2. Disinfect the skin of the mouse with ethanol and cut it. Expose the entire peritoneal area, without damaging the peritoneal membrane.
      3. Inject 1 ml of cold 1x PBS, into the peritoneal cavity using a 1 ml syringe with a 20 G (0.9 x 25 mm) needle. We recommend the injection to be performed through the abdominal fat pads in order to reduce the probability of damaging organs.
      4. Collect the peritoneal wash: hold up the peritoneal membrane over the intestine (use blunt tweezers) and gently aspirate the liquid with the same syringe used to inject the PBS.
      5. Place each peritoneal wash in a 2 ml Eppendorf tube.
      6. Centrifuge tubes in a tabletop microcentrifuge (such as centrifuge 5417 R, Eppendorf) at 500 x g for 5 min at 4 °C. This step allows elimination of peritoneal cells collected with the washes.
      7. Collect supernatants containing the peritoneal washes proteins into new, Eppendorf tubes.
        Note: It is advisable to make at least 2 aliquots from each supernatant, to avoid multiple freeze/thaw cycles in the future analysis.
      8. Freeze peritoneal washes at -20 °C or use them for evaluation of DPP4 activity.

  2. Measuring DPP activity in vivo
    The luciferin/luciferase system used to measure DPP activity in vitro can also be used to detect DPP activity in vivo, as follows:
    1. Inject 50 μl of 10 nM Gly-Pro-aminoluciferin (provided by the Promega kit) into a luciferase expressing mouse, such as the FVB-Tg(CAG-luc) mice. Injection can be intravenous or intraperitoneal. Intravenous injection results in fast systemic delivery (within 5 min, see Figure 1), while intraperitoneal injection results in luminescence detected in the peritoneal cavity area (Barreira da Silva et al., 2015).

      Figure 1. Example of luminescence image of FVB CAG-luciferase transgenic mice treated with control chow or chow containing DPP4 inhibitor (DPP4i). Mice were fed overnight with respective diets. DPP4i chow was sitagliptin 1.1%. Injection of Gly-Pro-aminoluciferin was done intravenously and images were acquired 3 minutes after injection. Exposition time was 1 sec. Regions of interest (ROI) were selected for quantification of radiance, calculated in photons per second per cm2 (of area selected), per steradian (sec-1 cm-2 sr-1).

    2. Place the mouse in a XENOGEN (IVIS System) and image luminescence 3-5 min after injection. The mouse should be anesthetized during the entire procedure, using an isoflurane-based anesthesia system, as specified for each research institution. For image acquisition, test different exposure times (start with 1 sec, up to 1 min).

Data analysis

  1. It is important to keep in mind that this assay detects the activity DPP4, but other members of the DPP family may also truncate Gly-Pro-aminoluciferin. In mouse serum or plasma samples, at least 95% of the measured DPP activity corresponds to DPP4, as evaluated by comparing samples from wildtype and dpp4-/- mice. Whenever evaluating the specific contribution of DPP4 in other biologic samples (e.g., tumor lysates), we advise assaying the sample in duplicate and adding a DPP4 inhibitor (such as K579) to one of the two samples. The reason behind this additional control is that there are other DPP family members (such as Fibroblast Activating Protein [FAP] and intracellular DPP8 and 9) that might become exposed after tissue lysis, giving positive signals in the assay. K579 inhibits the activity of DPP4 at concentrations of 50 nM. Samples do not need to be incubated at length with K579, as inhibition with these concentrations occurs as soon as the reagents are mixed together. It is recommended to perform the assay using at least 4 biological replicates (e.g., biological samples from 4 mice) and 2 technical replicates per sample.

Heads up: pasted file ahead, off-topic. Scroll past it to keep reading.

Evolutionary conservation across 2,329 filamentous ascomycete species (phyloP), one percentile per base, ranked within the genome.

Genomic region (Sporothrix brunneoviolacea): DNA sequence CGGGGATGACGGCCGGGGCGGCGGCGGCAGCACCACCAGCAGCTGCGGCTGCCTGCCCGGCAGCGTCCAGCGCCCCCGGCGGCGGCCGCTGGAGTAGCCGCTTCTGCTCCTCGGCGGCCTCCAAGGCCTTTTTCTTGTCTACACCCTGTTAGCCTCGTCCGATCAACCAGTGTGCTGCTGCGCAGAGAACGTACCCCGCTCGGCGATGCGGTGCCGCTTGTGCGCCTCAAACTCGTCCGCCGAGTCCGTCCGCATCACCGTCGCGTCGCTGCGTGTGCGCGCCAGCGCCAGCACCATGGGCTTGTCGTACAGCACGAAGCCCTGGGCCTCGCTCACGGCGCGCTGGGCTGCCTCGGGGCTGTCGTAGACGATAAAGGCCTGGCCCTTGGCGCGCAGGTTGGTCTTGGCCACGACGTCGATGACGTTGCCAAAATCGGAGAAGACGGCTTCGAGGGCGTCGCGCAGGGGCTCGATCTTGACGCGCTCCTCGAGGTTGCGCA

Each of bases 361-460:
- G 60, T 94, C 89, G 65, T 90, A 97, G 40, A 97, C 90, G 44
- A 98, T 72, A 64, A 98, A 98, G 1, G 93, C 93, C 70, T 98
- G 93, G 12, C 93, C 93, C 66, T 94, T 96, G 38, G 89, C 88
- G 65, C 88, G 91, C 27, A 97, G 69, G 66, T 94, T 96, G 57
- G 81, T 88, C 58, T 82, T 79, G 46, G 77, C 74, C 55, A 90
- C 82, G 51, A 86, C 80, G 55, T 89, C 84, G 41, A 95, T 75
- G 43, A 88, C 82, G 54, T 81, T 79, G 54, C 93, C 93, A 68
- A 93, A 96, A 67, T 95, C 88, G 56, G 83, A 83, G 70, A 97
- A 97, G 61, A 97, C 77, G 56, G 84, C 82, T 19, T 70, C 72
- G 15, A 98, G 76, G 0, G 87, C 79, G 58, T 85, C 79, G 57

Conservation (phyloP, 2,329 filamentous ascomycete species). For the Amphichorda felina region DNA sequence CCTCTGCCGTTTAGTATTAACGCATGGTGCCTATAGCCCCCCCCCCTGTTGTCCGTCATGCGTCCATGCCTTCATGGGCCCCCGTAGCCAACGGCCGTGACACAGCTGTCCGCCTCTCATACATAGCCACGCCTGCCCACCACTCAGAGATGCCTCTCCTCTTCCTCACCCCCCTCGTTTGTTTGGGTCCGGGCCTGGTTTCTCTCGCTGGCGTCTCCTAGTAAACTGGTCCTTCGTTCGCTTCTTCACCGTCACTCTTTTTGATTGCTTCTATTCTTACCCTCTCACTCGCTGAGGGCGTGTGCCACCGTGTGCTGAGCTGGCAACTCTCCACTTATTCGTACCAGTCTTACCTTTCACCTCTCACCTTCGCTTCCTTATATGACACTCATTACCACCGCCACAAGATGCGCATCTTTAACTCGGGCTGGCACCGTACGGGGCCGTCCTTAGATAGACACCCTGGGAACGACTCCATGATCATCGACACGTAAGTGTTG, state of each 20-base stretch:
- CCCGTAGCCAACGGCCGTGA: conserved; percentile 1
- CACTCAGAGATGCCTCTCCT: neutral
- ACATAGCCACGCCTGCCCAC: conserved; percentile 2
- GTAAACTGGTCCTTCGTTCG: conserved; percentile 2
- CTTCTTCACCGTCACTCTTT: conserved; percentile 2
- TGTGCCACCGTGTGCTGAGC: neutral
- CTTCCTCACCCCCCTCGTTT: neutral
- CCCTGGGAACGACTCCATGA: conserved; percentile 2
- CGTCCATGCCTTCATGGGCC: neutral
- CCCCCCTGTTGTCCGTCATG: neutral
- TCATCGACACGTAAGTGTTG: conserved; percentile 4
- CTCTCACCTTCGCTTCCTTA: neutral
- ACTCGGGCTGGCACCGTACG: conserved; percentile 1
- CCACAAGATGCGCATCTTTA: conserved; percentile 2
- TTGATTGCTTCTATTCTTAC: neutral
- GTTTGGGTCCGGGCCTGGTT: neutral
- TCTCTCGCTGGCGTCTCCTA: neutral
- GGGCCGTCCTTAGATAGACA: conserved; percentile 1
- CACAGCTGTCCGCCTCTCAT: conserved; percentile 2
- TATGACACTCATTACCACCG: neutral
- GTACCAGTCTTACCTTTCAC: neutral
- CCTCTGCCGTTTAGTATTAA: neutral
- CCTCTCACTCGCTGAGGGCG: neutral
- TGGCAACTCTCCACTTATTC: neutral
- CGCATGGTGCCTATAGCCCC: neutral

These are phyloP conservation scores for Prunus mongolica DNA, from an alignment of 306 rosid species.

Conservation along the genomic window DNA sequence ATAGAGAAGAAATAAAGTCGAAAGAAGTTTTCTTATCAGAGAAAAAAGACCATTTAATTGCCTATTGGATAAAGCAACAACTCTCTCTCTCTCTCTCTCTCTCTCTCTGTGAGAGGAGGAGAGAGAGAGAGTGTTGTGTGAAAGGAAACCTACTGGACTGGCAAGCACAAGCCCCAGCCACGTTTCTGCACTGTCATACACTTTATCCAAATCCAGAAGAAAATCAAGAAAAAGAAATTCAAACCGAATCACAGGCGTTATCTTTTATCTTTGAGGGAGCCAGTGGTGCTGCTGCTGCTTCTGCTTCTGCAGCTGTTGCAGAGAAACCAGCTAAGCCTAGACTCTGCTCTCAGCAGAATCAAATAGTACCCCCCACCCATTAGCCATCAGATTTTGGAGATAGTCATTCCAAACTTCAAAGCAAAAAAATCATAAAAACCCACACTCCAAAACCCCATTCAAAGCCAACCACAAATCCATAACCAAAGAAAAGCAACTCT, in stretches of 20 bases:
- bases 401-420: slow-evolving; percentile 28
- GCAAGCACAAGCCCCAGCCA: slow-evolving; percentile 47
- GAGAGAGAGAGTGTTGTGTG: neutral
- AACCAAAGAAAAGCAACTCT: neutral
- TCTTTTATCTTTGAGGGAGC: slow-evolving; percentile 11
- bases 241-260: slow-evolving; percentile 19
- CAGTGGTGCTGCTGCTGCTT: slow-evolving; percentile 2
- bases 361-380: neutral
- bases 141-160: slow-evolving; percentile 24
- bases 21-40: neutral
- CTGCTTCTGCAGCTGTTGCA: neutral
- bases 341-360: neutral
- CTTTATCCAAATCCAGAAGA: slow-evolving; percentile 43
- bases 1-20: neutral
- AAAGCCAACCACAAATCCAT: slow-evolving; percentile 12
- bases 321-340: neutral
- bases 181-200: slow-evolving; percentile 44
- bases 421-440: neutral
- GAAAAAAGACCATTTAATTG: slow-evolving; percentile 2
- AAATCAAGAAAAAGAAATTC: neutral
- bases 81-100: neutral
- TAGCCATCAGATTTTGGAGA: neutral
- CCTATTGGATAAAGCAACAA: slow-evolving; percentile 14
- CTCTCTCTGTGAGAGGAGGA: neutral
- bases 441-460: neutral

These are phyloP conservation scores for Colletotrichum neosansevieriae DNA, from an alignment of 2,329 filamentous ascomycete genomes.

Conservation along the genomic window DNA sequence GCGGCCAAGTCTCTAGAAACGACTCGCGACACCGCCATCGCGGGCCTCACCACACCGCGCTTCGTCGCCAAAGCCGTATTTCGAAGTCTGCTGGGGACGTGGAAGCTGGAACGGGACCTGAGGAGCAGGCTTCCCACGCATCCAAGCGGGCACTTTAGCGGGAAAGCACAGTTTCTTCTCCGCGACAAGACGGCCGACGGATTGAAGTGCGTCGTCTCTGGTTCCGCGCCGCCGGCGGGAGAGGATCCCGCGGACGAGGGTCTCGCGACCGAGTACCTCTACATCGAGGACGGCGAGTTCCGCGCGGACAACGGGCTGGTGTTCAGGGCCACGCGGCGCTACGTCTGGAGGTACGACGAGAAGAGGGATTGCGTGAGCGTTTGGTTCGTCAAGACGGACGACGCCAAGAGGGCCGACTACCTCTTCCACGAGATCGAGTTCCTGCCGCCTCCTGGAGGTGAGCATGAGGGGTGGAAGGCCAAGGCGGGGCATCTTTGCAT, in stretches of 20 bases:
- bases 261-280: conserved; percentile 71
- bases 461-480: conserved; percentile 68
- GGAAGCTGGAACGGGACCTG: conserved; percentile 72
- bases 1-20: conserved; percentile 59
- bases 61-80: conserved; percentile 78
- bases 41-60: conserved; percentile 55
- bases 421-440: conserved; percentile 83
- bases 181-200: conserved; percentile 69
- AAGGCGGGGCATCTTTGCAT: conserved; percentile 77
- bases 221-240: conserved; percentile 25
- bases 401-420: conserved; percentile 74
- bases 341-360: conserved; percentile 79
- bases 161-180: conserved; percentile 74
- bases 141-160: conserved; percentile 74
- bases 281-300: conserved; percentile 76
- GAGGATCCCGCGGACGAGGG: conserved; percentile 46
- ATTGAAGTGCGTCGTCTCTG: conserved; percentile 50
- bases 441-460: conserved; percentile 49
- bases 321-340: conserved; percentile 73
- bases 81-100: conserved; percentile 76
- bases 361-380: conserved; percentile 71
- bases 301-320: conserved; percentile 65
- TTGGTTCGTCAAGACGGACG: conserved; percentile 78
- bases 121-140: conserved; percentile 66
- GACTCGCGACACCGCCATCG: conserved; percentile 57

2. The representation of results can be done in relative fluorescent units (RFUs) by subtracting the RFU levels of the blank wells to all values. For representation of DPP4-specific activity a subtraction of the activity of samples incubated with K579 can be done. Alternatively, the results can be represented in Units of DPP activity. For this, please refer to the lot number of the recombinant DPP4 used for generation of the standard curve, as there should be stated the Units of activity per weight of enzyme. The values can then be extrapolated from the standard curve of the assay.
  3. Detection of DPP4 activity in the entire body of the mouse can be done following intravenous injection of the Gly-Pro-aminoluciferin. This method can be used to study pharmacodynamics of DPP4 inhibition in vivo, following administration of DPP4 inhibitors, such as sitagliptin (Figure 1). Moreover, it is likely that this technique can be extrapolated to measure DPP4 activity in restricted tissues, such as inoculated luciferase-expressing tumors or transferred immune cells. It is recommended to perform the assay in at least 3 biological replicates.


  1. Prionex solution – Prepare fresh for each experiment
    1x PBS supplemented with 0.1% Prionex


When using this protocol, please cite Barreira da Silva et al. (2015). Funding was provided by the Pasteur-Roux post-doctoral fellowship (RBdS), the Ligue Contre le Cancer and the Fondation ARC pour la recherche sur le cancer (MLA) and the French government’s Invest in the Future Program, managed by the Agence Nationale de la Recherche (LabEx Immuno-Onco [RBdS, MAI MLA]). We thank M.A. Nicola (Plateforme d’imagerie dynamique, Institut Pasteur, Paris, France) for providing FVB CAG-luciferase transgenic mice. Animal experimental protocols were approved by the comité d’éthique pour l’expérimentation animale (The ethics committee for animal experimentation) Paris.


  1. Barreira da Silva, R., Laird, M. E., Yatim, N., Fiette, L., Ingersoll, M. A. and Albert, M. L. (2015). Dipeptidylpeptidase 4 inhibition enhances lymphocyte trafficking, improving both naturally occurring tumor immunity and immunotherapy. Nat Immunol 16(8): 850-858.
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Copyright: © 2017 The Authors; exclusive licensee Bio-protocol LLC.
How to cite: Barreira da Silva, R., Ingersoll, M. A. and Albert, M. L. (2017). Measurement of Dipeptidylpeptidase Activity in vitro and in vivo. Bio-protocol 7(6): e2184. DOI: 10.21769/BioProtoc.2184.